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Wednesday, May 30, 2012

Trekking to Everest

Dipak convinced me that it would be crazy to go up to Lukla for 11 weeks and not trek to Everest Base Camp. "You're halfway there!  This is once lifetime opportunity - you must do it."
He was so excited about it himself, and I had such a good time listening to his stories of the Sherpas that I just couldn't resist.  Most people pay upwards of $1,300 for the trip, but since I'll already be on the road from Lukla (where the trek starts) to Base Camp, and since I already have all the gear needed for the summertime trek and will be acclimatized to the altitude, and since I have such good connections with Nepali people, the price of the 10-day trek is only $479 for me.  There are four of us going together - all volunteers with RCDP* who I've met in the hostel here in Kathmandu. We've spent the week together in intensive language courses.  On Monday I'll be flying with Joanna from Singapore, Nate from Minnesota, and Emma from Hong Kong to Lukla. From there Joanna, Nate and I will walk an hour and a half uphill to the monastery, and Emma will walk downhill a half hour to her host family and the school in which she'll be teaching.

After about four weeks, Emma will have finished her project and Dawa, the RCDP Coordinator in Lukla, will walk with her up to the monastery, where we'll join them to continue up the mountain.  Dawa will be our guide all the way to Base Camp.  Having summited Mt Everest before and guided many other groups up to Base Camp, he's well qualified to do so.  We'll also have two porters - Sherpas who will carry our baggage.  All we'll carry is a day pack with water, snacks and a camera. Along the way we'll sleep and take meals in tea houses scattered all the way up to Base Camp 3 (we're only going to Base Camp 1).  This lessens the burden on our porters, who won't have to carry tents and cooking equipment.  Nevertheless, I'll still be bringing a sleeping bag because the temperature inside the tea houses is the temperature outside. There are no heating systems, besides perhaps the cooking fire.  What the tea house does offer is a shelter from the wind.  Even so, it only gets down to just above freezing in the summer - even at 6,000 meters (about 19,700 feet) - the approximate altitude of Base Camp 1.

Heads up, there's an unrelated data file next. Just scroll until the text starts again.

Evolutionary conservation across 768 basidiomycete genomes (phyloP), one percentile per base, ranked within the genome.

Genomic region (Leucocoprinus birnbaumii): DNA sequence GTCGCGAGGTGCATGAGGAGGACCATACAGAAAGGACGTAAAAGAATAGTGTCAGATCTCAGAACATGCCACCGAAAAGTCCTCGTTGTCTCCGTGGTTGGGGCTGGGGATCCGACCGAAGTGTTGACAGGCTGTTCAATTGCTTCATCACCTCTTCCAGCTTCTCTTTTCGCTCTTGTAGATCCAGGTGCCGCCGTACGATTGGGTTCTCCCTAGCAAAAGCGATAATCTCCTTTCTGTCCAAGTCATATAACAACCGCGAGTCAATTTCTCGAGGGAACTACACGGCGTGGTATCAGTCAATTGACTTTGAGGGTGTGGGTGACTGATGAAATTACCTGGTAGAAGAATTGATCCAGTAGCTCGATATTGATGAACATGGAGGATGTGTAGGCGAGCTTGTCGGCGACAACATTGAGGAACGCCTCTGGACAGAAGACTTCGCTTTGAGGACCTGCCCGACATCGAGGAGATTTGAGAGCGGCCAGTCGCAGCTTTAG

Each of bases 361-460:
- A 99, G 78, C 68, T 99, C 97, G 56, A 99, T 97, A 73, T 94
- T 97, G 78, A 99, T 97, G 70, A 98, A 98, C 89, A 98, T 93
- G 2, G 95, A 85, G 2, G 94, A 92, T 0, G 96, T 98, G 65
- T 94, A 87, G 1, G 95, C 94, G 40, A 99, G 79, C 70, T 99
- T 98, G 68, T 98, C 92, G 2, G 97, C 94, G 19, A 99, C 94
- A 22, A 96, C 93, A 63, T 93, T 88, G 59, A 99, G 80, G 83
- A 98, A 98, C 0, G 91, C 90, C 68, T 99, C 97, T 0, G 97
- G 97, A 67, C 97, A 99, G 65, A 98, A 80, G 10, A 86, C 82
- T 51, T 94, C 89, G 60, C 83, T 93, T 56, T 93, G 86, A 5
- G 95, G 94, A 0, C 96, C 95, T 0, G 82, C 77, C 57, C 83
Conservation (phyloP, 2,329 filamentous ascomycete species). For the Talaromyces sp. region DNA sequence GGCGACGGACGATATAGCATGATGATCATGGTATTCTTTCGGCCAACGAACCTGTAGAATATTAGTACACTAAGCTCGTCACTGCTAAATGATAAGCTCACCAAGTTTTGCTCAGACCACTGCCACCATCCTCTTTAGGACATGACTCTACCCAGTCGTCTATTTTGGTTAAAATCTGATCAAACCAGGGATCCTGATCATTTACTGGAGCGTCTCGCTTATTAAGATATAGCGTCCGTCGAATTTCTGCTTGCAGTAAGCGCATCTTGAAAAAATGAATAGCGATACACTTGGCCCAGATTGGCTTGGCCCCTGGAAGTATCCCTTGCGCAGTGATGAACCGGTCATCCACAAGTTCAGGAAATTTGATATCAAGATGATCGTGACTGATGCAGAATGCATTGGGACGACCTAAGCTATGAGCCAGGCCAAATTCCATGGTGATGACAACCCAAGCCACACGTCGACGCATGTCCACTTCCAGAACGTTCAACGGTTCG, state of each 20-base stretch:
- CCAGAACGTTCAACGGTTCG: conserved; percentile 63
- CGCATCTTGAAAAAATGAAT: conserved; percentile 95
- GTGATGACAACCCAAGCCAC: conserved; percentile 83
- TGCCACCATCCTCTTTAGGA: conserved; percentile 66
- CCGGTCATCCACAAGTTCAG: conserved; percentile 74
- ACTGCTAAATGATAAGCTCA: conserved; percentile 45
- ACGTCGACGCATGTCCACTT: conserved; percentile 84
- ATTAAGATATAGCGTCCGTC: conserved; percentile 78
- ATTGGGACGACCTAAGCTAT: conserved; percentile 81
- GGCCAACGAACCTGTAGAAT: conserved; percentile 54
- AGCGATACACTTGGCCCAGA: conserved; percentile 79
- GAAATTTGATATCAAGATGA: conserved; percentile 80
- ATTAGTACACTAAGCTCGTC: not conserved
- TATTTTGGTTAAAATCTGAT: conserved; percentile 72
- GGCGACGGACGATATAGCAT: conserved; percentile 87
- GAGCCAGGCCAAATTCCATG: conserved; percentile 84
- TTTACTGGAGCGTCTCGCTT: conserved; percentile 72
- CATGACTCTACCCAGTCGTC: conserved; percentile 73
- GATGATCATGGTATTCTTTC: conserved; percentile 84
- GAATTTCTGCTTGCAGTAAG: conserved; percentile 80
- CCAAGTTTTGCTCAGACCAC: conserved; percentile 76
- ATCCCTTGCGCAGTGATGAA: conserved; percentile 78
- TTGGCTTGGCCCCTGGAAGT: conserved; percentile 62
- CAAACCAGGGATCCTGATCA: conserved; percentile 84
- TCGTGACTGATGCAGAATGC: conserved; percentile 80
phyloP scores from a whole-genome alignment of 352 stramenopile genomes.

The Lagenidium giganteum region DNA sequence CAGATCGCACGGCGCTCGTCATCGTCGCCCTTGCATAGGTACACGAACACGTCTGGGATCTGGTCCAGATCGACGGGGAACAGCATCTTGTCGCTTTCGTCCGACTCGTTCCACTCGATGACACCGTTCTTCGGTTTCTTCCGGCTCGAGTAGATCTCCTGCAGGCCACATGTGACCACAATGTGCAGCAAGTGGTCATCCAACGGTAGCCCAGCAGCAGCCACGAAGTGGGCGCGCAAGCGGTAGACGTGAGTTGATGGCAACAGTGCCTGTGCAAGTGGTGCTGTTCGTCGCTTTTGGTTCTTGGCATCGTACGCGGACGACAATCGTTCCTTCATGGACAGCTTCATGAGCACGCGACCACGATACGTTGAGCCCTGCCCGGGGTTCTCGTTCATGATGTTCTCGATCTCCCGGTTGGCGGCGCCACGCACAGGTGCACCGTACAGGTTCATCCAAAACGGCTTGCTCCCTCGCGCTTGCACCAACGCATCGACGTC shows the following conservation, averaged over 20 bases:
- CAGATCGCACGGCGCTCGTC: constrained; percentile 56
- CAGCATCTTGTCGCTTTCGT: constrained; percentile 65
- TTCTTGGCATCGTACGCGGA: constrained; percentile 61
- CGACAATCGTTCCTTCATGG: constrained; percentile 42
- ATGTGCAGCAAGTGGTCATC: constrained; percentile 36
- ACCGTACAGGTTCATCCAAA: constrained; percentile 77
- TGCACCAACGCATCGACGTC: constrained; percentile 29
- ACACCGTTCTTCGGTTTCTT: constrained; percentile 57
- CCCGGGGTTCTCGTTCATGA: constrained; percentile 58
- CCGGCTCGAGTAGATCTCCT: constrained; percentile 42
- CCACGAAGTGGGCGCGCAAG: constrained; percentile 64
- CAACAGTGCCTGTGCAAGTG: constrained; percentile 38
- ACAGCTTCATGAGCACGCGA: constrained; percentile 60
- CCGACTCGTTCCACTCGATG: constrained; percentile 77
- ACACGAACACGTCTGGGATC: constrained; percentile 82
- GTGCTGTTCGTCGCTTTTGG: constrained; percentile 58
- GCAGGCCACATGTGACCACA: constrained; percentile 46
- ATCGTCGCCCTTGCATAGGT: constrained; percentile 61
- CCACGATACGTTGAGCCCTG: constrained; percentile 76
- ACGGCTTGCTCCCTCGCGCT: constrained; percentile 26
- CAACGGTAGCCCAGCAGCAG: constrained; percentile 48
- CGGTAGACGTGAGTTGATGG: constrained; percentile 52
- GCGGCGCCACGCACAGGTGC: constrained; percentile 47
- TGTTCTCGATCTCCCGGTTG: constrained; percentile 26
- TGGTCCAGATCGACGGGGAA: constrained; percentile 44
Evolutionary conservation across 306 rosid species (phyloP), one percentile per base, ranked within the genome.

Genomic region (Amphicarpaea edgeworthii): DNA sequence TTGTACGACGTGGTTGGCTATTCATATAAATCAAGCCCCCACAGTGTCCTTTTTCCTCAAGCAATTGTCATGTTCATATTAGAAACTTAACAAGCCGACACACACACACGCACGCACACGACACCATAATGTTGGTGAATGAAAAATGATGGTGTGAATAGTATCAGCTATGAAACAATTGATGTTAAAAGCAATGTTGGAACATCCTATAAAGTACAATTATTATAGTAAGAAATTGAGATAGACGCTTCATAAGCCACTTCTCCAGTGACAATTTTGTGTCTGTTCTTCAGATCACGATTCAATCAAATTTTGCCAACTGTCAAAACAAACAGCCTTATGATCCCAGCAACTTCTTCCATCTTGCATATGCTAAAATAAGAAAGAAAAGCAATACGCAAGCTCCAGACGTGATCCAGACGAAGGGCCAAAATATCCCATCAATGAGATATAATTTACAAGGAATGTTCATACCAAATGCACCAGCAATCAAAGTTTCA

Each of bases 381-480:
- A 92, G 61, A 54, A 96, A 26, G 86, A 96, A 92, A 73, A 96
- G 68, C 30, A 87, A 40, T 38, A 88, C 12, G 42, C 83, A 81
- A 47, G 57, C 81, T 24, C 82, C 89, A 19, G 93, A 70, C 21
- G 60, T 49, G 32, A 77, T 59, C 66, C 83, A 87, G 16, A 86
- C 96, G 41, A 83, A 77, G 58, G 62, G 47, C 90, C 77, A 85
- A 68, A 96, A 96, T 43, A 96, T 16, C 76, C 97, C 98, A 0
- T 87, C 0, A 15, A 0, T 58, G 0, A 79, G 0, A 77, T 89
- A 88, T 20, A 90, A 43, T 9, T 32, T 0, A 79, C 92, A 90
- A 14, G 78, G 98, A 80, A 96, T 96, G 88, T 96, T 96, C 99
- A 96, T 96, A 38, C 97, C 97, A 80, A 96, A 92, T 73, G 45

I've really enjoyed listening to stories of the Sherpa people, and I'm looking forward to living with them for the next 11 weeks.  Though I haven't read any of the books published by Americans, Germans, Canadians and others who've summited Everest, I've certainly seen and heard of them.  I always imagined these had to be some of the toughest individuals on earth.  And no doubt they're fit.  But what I didn't know is that for every individual who writes a book about getting to the top, there's a team of guides and porters behind him or her who did the real work - carrying all the gear, setting up camp and navigating the route.  Most of these Sherpas have summited Everest 17, 18, 20 times. They bound up and down the mountain like gazelles - even when carrying three people's baggage - and porters are constantly going up ahead and then coming back down to check on the foreigners, then moving on up ahead, coming back down to see if anyone needs anything out of the bags. (The guide stays with the group the whole time.) One of the volunteers here is a French Canadian in med school and told me that Sherpas actually have more red blood cells than we do and are therefore able to take in more oxygen with each breath.  She said even after a week or two up there I'd start to produce more red blood cells, too!  

I'm glad I'll be spending about 4 weeks at 10,000 ft before moving up to 19,000 ft.  Hopefully my red blood cell count will increase sufficiently to ease the trek, and lower my chance of getting altitude sickness, which is really a serious concern as you can die if you don't descend to a safe altitude immediately.

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